Rupture Process of the April 11, 2012 Sumatra (Mw 8.6)  Earthquake

Imaged with Back-Projection of Hi-net data.


Dun Wang and Jim Mori

(GRL, in press)

A great (Mw8.6) strike-slip earthquake occurred at shallow depth off the west coast of northern Sumatra on April 12, 2012. The earthquake was located on the Indo-Australian plate, west of the 2004 Sumatra-Andaman earthquake (Mw9.1).


Methods and Data

We applied a back-projection analysis to study the rupture process. The back-projection was done using the same method described in Wang and Mori (2011).


P waveforms from Hi-net stations were used in a back projection analysis of the rupture for this earthquake. We used unfiltered Hi-net data (vertical components) for the back projection. The stations in Japan at distances of about 41 to 61 degrees from the earthquake epicenter. The azimuth is about 45 degrees.



The results show a complex pattern of four conjugate faults over about 180 sec (see Figure 1). There is a striking correspondence between the lengths and orientations of our rupture pattern with the distribution of aftershocks. Each of the first three stages of the rupture corresponds to a clear lineation in the aftershocks, with lengths of 200 to 400 km (Figure 2). Rupture speeds for several of the fault segments were very high, about 5 km/s, and exceed the local S-wave velocity (Figure 3). This is the first example of an oceanic earthquake with supershear rupture speed





Figure 1. Animation of the rupture propagation.





Figure 2. Rupture propagation and radiated energies. (a) Cumulative short-period radiated energy of the 2012 Mw 8.6 Sumatra earthquake for Stage 1, 2, 3 and 4. (b) Locations of aftershocks (yellow open circle) that occurred two days following the mainshock. The red and black stars indicate the USGS determined epicenters for the 2012 Off Northern Sumatra (Mw 8.6) and 2004 Sumatra-Andaman (Mw 9.1), respectively. (c) Locations, timings and amplitudes for the stack with the maximum correlation at each time step (2 s). The dashed gray line is the Sumatra trench. The black triangle indicates the reference point for calculating the rupture speed for Stages 3 and 4. Left small inset shows a model for the four Stages.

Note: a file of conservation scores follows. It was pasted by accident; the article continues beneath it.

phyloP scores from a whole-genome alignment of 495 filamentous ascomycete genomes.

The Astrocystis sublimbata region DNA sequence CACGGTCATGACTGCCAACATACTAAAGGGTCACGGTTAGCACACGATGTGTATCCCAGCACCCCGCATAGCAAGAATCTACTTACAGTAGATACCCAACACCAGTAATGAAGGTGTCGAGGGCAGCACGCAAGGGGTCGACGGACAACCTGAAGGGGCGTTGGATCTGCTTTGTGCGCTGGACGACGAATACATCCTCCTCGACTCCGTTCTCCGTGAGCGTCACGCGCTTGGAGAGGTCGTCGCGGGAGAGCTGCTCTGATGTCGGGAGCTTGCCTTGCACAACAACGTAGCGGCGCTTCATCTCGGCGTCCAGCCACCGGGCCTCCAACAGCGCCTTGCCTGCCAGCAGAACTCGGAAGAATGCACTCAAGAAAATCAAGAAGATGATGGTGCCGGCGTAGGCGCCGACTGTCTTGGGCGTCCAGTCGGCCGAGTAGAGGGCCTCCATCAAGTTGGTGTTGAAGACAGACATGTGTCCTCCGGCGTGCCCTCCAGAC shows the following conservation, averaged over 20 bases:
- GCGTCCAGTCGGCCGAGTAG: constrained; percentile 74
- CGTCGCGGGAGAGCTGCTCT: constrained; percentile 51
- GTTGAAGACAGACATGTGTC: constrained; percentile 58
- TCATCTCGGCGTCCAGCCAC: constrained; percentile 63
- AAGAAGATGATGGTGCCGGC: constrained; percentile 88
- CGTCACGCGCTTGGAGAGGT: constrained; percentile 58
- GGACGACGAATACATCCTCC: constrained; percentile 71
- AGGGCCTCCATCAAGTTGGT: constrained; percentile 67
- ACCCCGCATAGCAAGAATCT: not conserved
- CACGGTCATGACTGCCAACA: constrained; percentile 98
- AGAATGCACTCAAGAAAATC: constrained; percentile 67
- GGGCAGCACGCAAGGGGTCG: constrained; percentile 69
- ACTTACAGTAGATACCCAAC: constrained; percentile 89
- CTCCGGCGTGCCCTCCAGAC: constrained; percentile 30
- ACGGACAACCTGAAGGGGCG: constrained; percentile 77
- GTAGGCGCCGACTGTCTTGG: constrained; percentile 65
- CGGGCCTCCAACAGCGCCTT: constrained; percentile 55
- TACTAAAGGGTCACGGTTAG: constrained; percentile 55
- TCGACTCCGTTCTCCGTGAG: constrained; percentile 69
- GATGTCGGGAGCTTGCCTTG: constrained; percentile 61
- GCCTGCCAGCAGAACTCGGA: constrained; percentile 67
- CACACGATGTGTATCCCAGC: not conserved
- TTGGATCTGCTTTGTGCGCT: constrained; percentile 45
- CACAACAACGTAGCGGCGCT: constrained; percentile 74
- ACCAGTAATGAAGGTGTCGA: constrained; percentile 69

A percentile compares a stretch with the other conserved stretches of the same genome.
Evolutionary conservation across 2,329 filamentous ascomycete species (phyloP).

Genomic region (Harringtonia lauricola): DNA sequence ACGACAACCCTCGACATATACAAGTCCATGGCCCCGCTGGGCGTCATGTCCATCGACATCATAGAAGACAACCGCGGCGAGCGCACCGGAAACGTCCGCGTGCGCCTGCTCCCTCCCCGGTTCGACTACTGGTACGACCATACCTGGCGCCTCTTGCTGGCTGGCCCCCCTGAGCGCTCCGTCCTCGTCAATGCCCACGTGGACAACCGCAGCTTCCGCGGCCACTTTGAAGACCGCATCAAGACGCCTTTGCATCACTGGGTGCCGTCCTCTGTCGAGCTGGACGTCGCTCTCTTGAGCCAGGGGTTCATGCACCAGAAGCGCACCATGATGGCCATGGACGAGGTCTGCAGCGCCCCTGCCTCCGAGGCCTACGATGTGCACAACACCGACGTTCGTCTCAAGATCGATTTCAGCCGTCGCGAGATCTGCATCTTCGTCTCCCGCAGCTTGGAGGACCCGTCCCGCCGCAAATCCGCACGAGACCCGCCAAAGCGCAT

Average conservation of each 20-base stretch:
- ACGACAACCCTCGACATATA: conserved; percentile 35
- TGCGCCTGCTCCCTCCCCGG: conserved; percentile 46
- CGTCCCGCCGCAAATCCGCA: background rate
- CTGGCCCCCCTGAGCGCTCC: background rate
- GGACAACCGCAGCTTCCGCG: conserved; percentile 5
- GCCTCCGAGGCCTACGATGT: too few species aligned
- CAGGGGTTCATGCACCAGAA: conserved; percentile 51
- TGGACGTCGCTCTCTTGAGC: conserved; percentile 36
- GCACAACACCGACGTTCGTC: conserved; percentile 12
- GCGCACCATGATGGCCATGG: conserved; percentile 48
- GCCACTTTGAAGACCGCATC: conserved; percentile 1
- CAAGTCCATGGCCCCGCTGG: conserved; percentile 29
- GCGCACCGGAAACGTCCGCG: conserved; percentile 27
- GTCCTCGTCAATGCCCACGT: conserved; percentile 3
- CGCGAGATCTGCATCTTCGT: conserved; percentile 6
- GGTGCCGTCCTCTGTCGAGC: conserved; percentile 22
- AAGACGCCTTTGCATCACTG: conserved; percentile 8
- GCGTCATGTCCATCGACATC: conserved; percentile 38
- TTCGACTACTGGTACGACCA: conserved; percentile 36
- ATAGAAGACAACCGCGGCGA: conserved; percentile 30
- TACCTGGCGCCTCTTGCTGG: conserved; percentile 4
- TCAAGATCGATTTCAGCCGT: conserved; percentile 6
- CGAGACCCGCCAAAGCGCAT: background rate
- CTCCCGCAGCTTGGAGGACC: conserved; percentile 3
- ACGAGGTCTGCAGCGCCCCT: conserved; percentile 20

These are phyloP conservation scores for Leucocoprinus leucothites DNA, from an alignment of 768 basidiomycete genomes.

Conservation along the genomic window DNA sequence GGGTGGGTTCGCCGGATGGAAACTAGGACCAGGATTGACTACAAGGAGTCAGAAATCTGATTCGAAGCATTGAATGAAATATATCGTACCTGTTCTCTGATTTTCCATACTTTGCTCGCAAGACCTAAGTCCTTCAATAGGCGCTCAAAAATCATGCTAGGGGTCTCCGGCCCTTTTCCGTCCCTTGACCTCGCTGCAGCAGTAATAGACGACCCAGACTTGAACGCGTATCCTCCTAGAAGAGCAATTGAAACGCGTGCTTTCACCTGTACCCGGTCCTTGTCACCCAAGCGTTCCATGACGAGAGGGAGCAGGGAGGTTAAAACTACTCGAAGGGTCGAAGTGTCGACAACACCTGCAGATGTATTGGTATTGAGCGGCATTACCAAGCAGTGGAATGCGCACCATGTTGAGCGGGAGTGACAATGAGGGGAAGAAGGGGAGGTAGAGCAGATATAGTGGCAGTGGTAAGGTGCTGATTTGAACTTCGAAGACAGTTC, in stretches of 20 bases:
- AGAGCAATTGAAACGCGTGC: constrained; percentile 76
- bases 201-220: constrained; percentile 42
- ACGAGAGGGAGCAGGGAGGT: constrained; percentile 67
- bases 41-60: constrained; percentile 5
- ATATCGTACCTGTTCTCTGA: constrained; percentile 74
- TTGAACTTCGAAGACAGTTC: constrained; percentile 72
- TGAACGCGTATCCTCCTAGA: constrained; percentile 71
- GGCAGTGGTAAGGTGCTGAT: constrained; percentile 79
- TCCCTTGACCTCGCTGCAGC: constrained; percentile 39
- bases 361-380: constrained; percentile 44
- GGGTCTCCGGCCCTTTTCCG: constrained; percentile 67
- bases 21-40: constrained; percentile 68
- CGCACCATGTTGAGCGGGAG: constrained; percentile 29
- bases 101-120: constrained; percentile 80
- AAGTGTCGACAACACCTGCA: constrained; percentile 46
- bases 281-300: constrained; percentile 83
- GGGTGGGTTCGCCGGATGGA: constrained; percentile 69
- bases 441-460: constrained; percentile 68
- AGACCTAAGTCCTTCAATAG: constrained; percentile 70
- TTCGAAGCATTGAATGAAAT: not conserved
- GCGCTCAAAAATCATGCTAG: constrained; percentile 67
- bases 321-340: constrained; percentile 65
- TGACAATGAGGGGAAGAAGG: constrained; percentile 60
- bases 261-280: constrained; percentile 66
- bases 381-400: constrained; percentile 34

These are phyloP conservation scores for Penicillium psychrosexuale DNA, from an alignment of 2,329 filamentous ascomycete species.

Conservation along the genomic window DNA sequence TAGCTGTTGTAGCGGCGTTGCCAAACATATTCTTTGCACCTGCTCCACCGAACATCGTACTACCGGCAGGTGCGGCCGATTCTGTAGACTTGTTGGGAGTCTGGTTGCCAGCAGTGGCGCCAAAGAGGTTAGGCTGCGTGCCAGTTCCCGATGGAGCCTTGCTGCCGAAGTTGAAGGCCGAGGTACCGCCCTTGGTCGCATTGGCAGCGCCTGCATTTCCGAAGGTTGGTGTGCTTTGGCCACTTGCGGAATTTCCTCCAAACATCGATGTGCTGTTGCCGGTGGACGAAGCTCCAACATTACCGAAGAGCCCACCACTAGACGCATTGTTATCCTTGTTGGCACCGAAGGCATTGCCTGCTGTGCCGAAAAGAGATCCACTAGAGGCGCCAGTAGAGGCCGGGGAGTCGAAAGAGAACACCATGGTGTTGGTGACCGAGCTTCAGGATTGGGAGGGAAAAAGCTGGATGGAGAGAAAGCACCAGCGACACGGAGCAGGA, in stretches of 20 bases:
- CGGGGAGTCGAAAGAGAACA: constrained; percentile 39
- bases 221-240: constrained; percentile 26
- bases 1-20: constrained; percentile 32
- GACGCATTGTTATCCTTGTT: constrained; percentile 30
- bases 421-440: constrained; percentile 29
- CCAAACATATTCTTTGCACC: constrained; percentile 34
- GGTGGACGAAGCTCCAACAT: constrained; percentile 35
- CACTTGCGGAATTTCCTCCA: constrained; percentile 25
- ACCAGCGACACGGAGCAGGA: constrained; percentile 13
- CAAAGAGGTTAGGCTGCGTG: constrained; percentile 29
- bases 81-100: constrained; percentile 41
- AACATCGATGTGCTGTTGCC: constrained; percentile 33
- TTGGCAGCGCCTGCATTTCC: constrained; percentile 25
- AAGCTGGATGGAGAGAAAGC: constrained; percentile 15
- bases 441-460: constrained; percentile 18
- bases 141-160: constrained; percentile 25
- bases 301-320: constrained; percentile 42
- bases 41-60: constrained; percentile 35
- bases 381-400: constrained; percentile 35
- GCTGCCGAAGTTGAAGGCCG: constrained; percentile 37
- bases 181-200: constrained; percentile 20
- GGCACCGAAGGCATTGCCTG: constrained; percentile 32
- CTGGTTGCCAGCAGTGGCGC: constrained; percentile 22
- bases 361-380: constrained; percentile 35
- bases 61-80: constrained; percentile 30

Figure 3. Rupture speed and energy release. (a) Normalized value of the maximum amplitudes (sums of squared amplitude stacks) in each time window as a function of time. (b) Distance as a function of time for the locations of the maximum stack amplitude in each time window, as measured from the epicenter for the first 100 s and from the location of the reference point shown in Figure 2c after 100 s. The colored lines show the slopes of rupture speeds for reference.



Wang, D. J. Mori, and T. Uchide (2012), Supershear rupture on multiple faults for the Mw 8.6 Off Northern Sumatra, Indonesia earthquake of April 11, 2012, Geophys. Res. Lett., 39, L21307, doi:10.1029/2012GL053622.


Wang, D. and J. Mori, Rupture Process of the 2011 off the Pacific Coast of Tohoku Earthquake (Mw 9.0) as Imaged with Back-Projection of Teleseismic P-waves, Earth, Planets and Space, 63, 603-608,  doi:10.5047/eps.2011.05.029, 2011.